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How to See Mars With a Telescope: Complete Guide and Tips

» Telescopes » How to See Mars With a Telescope: Complete Guide and Tips

As one of the brightest objects in the night sky, Mars is a popular target for amateur astronomers. The red planet can be seen with the naked eye, but it is much more impressive when viewed through a telescope.

Mars is an interesting target for amateur astronomers because of the strong possibility that life once existed on the planet. It is believed that it once had a denser atmosphere and warmer surface temperatures – conditions conducive to life.

If you want to see Mars for yourself, you’ll need a few things. First, a telescope. A small refractor telescope for beginners will be the best option. Second, also need a detailed star chart to help you find the planet in the night sky. And third, you need to read this article to learn how to see mars through a telescope.

Tips for Observing Mars With a Telescope

First and most importantly, it is very important to find a dark place where you can see the sky clearly. You should not be disturbed by city lights, trees, and other obstacles. Don’t be in a hurry to set up just anywhere.

Second, I would recommend getting a telescope with a computerized auto-pointing system. Especially if you are a beginner. 


What is a Mars?

Mars is the fourth planet from the Sun and is often called the “Red Planet” because of its color. It is a planet with a thin atmosphere whose surface resembles both the impact craters of the Moon and the valleys, deserts, and polar ice caps of Earth.

Mars is home to Olympus Mons, the largest volcano and the second tallest mountain in the solar system, as well as Valles Marineris, one of the largest canyons. The smooth Borealis Basin in the northern hemisphere occupies 40% of the planet and maybe a giant impact crater. As you can see, this “Red Planet” is worth exploring in more detail with a telescope.

When Is Mars Visible and Brightest?

Mars is visible from Earth for most of the year, but it is best seen when it is on opposite sides of the Earth. This alignment occurs every 26 months, which is the best time to observe the Red Planet through a telescope.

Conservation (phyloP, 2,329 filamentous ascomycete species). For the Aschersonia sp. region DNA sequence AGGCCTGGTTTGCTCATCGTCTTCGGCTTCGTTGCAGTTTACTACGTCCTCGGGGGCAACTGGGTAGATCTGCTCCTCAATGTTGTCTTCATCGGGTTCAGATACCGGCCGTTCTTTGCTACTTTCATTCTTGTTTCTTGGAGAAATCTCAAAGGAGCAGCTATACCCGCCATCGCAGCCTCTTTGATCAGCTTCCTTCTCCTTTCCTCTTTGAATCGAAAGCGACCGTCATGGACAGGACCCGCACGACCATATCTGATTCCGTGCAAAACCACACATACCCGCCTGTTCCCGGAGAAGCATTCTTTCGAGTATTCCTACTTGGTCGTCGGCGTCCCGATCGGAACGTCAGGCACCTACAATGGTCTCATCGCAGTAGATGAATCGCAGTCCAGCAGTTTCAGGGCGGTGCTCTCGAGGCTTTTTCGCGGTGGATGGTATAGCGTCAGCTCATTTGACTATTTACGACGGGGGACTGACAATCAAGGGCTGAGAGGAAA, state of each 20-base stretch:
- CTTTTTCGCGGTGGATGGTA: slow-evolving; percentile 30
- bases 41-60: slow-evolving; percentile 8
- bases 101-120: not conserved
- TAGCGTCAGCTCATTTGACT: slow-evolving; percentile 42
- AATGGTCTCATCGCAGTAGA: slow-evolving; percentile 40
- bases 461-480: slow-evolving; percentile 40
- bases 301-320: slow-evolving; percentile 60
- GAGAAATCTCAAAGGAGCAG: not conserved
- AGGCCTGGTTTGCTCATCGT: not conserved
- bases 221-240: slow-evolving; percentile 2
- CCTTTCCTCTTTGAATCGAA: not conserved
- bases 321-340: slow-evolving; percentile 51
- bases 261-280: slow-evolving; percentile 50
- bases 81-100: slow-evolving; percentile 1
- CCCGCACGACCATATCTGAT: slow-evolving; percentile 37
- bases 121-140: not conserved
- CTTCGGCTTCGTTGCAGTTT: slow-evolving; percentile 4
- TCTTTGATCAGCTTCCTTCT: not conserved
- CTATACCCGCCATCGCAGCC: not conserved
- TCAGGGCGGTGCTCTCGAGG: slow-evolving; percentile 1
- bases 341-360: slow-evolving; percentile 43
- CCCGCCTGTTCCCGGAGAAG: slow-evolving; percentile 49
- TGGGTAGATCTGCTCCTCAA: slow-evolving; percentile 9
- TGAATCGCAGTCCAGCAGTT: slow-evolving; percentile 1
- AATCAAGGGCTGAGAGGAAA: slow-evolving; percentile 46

Mars looks brighter in the night sky when it is closer to Earth. During this event, the planet shines brighter in the night sky for about two weeks. Mars is about four times brighter at its brightest than during its dim period when it is only visible as a faint red dot in the night sky.

Mars and Earth

If you want to see this planet with the naked eye, you need to find a dark place away from city lights. With binoculars or a small telescope, you can also see Mars’ two moons, Phobos and Deimos.

Telescopes, Eyepieces, and Filters for Observing Mars

There are a few important factors to consider when choosing the right telescopes, eyepieces, and filters for observing Mars. The most important factor is the telescope’s aperture, which is the diameter of the telescope’s main mirror or lens. A larger aperture means that more light can be gathered, which results in a brighter and sharper image.

Another important factor is the focal length, which is the distance from the lens or mirror to the point where the image is focused. A longer focal length results in higher magnification, but a shorter focal length is necessary for a wider field of view.

The eyepiece is another important consideration. A good quality eyepiece will provide a sharp image, while a cheap option will produce a fuzzy image. There are two types of eyepieces: with a long focal length, which provides a high magnification, and with a short focal length, which provides a wider field of view.